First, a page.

You and many others follow this issue around to every blog that speaks on it and you run the same rhetoric every single time. Frankly your examples of discernment bloggers as the equivalent to parents watching over children in traffic or the pool is sensational and not even remotely applicable. I sincerely hope you don’t think that’s what you’re doing by posting on numerous blogs about your brother in Christ.

              My point is, we get it and we hear you. Disagreeing with Charismatic doctrine is one thing, marching on Driscoll is another. Learn to agree to disagree in these areas and learn to enjoy what the man does rightly. Believe it or not, he does do a great deal of good things for the church body.

              Have you ever once posted or blogged about the things he does right? I doubt it. Build up the body, and stop pretending you are building up the body by running around to every blog tearing the man down with sensationalism. Which he addressed in the video, btw.

              So anyway…I’m sure you’re a very nice person too.

              1. James S says:

                Steven –
                You are doing the same by rebutting the rebuttals at every point. We get it you dont agree with the rebuttals already.
                I agree that because there are new christians everyday, “the same old tired rejections” must be put forth everytime it is brought up.

          3. Frank Turk says:

            I would also say that Doug stumps me on this topic. There’s no way he ascribes to that for which Driscoll is advocating, and I am certain he knows why this is a dangerous model for church and private faith. But he seems to want to make nice with Driscoll over an issue which he would not abide in his own church.

            Stumped.

            1. Steven says:

              Again the need to discuss the exact same subject and rake Driscoll through the coals on more than one blog says more about yourself than Mark. Are we going to follow every Driscoll move around and rehash the same thing for each video he makes? You’ve been going on about Driscoll for over 5 years now.

              Could it be that Wilson was actually practicing humility and restraint with his fellow brother in Christ? He asked him questions and he’s listening to him and hearing him out face to face. Nothing stump worthy about that my friend. We should all take a page from Wilson.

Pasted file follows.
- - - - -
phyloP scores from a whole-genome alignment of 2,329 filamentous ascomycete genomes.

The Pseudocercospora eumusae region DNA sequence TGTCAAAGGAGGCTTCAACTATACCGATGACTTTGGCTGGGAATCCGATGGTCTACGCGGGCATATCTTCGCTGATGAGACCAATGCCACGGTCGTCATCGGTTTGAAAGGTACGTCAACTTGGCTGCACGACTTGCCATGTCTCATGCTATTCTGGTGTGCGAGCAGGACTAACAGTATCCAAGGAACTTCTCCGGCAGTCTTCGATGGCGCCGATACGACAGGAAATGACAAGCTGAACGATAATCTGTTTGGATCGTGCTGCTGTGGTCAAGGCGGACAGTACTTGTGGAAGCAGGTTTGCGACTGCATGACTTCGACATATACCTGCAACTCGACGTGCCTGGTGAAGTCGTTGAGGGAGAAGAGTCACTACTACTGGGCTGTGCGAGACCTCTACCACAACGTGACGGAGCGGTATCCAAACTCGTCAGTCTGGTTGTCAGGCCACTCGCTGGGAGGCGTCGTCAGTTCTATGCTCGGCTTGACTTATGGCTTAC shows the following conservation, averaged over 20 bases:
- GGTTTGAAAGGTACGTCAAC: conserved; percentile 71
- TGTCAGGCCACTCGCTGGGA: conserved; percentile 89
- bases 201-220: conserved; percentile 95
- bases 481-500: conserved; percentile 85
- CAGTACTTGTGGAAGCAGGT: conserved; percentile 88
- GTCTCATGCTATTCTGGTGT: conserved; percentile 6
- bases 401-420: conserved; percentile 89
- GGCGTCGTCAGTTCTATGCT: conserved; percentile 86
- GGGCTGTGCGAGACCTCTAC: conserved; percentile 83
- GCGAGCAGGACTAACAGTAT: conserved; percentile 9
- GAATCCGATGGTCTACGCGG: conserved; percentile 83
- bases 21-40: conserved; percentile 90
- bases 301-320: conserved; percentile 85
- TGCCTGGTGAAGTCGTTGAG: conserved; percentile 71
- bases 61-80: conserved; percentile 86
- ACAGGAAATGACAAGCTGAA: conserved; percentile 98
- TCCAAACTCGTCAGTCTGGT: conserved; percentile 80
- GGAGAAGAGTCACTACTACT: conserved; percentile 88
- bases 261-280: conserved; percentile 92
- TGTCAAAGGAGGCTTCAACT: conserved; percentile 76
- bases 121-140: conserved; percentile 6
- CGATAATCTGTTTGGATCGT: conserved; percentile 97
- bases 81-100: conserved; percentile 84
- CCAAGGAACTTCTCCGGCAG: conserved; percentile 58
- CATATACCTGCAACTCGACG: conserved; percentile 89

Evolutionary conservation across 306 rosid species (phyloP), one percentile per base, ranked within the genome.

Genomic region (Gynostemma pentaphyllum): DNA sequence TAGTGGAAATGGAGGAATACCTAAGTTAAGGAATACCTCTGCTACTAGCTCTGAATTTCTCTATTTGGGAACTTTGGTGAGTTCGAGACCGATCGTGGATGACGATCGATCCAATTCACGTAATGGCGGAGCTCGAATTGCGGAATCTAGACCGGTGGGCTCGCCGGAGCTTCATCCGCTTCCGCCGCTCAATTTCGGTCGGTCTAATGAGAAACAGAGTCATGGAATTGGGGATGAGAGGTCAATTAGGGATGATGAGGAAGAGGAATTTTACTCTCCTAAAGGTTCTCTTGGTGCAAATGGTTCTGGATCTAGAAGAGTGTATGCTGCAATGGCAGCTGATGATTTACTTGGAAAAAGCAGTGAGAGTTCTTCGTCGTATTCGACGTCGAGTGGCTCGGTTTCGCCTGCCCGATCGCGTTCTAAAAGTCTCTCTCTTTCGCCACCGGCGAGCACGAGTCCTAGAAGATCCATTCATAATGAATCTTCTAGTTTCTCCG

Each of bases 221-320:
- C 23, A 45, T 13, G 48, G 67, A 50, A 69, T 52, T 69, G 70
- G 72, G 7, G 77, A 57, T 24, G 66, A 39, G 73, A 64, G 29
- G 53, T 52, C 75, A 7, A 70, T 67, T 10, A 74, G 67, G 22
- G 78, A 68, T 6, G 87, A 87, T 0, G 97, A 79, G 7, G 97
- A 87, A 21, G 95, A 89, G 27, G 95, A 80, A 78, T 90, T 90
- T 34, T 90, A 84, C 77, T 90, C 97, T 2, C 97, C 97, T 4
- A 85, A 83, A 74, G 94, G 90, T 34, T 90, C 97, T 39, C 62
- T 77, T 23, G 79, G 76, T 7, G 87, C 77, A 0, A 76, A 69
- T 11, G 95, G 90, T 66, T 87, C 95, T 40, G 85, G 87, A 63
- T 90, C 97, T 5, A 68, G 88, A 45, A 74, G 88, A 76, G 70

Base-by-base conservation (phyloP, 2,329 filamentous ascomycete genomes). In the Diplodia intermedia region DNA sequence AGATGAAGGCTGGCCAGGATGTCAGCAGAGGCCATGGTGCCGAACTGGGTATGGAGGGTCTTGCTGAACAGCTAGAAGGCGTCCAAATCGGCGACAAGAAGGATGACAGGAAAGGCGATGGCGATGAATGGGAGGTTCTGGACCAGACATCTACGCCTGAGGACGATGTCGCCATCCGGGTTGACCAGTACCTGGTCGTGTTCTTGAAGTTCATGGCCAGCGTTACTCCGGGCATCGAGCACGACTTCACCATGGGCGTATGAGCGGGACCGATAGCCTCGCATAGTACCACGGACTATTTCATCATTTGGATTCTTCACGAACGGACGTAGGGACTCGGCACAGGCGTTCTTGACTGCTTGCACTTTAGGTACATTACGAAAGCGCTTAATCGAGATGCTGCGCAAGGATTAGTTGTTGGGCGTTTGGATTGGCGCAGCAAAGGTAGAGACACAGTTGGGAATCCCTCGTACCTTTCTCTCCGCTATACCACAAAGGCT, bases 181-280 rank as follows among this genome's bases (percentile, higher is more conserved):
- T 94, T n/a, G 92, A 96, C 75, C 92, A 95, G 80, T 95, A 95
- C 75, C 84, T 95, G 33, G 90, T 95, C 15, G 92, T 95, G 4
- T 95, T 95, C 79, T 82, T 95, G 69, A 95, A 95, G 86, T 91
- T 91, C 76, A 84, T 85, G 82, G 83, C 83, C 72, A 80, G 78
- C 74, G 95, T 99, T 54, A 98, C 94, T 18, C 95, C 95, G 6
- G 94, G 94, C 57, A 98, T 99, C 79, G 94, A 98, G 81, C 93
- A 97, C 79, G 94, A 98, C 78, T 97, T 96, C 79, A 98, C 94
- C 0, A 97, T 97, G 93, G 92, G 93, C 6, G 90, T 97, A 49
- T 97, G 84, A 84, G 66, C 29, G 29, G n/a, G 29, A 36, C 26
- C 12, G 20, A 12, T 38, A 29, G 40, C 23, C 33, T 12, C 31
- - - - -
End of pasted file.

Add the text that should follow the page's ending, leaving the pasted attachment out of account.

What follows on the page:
1. Steven says:

                The above post came across way more harsh than I intended.

                I respect your body of work and I appreciate all of the hard effort you have given the church, despite this minor objection.

              2. Frank Turk says:

                Two items:

                1. I bring that out in people. I think that’s a spiritual gift?

                2. I would like to believe what you have said here about the interaction. I think much of Doug Wilson. Somehow it doesn’t read that way to me, and I think it is worth voicing the opinion contra this video’s apology for charismatic practices.

            2. Frank, it seems to me that Doug was making room for a non-cognitivist approach to HS promptings in a cess theology. That is, propositional revelation from the HS, the kind that is recorded in Scripture, is no longer happening, but emotional promptings are still at work. It isn’t clear to me whether “visions” falls neatly into either category, but I think the distinction is an important one that got lost in the joking and jesting.

    2. Brad says:

      Hey Frank,

      I don’t quite get the connection between MD and the Marcionites. If you have time, could you elaborate on that a little.

      Thanks!
      Brad